Legal, financial and regulatory information provider, Mondaq, has provided a series of steps designed to protect genuine contracting professionals and end clients from the danger of employment misclassification.

The advice comes from employment law firm Ogletree, Deakins, Nash, Smoak & Stewart in response to the European Court ruling in November that people misclassified as contracting staff when they are actually workers may claim back holiday pay dating back to 1996, the year the EU’s Working Time Directive was introduced. Prior to the ruling, liability was restricted to one to years’ back pay.

Workers in the UK, following the Working Time Regulations Directive, are entitled to 5.6 weeks of paid leave every year. Self-employed contracting workers, however, have no entitlement to paid annual leave or any of the other statutory employment benefits that come with being designated a “worker” or “employee.”

The exception is with contractors who work via compliant PAYE Umbrella Companies, who do receive these benefits while retaining their status as independent flexible workers.

As recent gig economy tribunal cases have shown, when contractors succeed in challenging their status and are found to be workers, employing companies can face large back payments for the benefits that were not provided.

When assessing possible misclassification cases, courts consider the following factors:

  1. Does the individual own, manage and invest in his or her own personal service business?
  2. Is the individual paid a wage or by results?
  3. How extensively is the individual integrated into the employer’s business?
  4. Does the individual work on specific, defined tasks?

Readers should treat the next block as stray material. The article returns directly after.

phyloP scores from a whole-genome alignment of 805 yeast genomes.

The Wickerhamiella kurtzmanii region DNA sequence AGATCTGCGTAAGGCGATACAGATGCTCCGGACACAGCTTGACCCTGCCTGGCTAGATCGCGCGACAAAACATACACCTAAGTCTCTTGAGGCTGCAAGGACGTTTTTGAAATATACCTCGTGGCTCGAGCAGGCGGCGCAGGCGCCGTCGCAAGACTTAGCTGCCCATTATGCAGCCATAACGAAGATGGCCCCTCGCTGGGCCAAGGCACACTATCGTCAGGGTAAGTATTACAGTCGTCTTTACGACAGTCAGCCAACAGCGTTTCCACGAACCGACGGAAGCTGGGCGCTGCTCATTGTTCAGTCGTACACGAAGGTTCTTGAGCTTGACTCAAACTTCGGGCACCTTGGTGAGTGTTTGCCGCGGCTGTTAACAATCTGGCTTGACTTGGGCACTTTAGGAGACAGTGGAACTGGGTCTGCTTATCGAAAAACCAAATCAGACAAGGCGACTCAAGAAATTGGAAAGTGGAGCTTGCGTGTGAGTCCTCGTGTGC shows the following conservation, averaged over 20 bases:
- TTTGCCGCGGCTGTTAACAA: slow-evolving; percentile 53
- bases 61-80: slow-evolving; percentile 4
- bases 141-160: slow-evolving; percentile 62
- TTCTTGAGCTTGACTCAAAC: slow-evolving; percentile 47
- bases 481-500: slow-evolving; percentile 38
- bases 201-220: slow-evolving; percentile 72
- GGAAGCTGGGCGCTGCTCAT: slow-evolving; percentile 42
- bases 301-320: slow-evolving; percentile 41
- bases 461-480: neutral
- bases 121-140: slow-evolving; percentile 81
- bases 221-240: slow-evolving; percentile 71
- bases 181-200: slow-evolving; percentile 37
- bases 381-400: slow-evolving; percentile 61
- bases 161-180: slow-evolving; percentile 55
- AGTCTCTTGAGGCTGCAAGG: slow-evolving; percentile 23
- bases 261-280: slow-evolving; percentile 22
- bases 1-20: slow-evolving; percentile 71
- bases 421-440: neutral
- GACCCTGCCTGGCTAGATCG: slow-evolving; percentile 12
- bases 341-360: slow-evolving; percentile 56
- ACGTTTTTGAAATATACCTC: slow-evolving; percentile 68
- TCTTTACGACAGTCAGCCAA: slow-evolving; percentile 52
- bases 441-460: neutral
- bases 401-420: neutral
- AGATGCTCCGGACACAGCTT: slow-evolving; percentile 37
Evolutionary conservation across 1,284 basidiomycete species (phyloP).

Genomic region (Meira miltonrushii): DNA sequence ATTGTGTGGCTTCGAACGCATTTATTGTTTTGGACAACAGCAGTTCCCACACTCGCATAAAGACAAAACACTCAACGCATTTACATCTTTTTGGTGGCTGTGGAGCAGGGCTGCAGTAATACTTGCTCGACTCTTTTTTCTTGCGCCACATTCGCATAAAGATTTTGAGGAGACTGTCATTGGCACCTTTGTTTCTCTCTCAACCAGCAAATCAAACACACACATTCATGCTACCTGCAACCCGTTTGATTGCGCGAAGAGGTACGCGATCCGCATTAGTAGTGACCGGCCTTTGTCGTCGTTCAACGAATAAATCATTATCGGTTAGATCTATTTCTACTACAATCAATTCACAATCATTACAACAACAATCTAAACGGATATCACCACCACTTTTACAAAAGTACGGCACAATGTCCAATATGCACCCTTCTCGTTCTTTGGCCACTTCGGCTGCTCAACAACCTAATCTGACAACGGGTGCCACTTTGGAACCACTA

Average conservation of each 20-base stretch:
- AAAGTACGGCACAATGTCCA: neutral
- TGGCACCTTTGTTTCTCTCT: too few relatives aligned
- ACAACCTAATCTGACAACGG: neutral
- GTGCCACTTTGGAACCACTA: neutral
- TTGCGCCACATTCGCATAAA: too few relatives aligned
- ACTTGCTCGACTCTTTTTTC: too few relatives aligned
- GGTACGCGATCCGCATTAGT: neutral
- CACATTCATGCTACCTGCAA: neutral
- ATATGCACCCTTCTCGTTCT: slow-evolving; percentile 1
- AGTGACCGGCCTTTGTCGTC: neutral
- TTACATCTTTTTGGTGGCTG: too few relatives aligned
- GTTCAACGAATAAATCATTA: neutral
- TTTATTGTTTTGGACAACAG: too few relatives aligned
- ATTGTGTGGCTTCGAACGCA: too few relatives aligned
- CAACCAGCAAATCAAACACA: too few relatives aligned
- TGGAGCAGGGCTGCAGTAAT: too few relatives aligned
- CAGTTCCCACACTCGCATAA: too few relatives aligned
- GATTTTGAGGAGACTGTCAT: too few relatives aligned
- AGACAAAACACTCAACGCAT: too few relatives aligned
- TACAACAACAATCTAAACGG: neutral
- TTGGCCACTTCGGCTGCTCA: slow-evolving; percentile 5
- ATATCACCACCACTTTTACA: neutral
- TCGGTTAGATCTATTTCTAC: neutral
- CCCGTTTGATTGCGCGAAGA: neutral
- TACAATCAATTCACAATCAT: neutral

5. To what extent does the individual exercise control over what they do?

To minimise risks of misclassification, Ogletree, Deakins, Nash, Smoak & Stewart explain that flexible worker’s contracts should include the following measures:

  1. A description of the contractor as a registered independent personal service provider, along with his or her business registration number.
  2. A clear statement that the contractor will comply with all laws and taxation requirements.
  3. Clear exclusions of the contractor from employee compensation, bonus or benefits plans.
  4. A clear statement on any business card, badge or email address provided by an end client that the individual is an independent contractor.
  5. Precise use of terminology: “services”, not “work”; “liaison”, not “supervision” and “defect in performance”, not “discipline.”
  6. Inclusion of a deterrent clause requiring the contractor to agree to indemnify the company or pay a specified amount if he or she ever claims to be an employee.

Require individuals who are not contracting via an Umbrella Company to set up their own company and contract with that company. This usually lowers the risk of misclassification.

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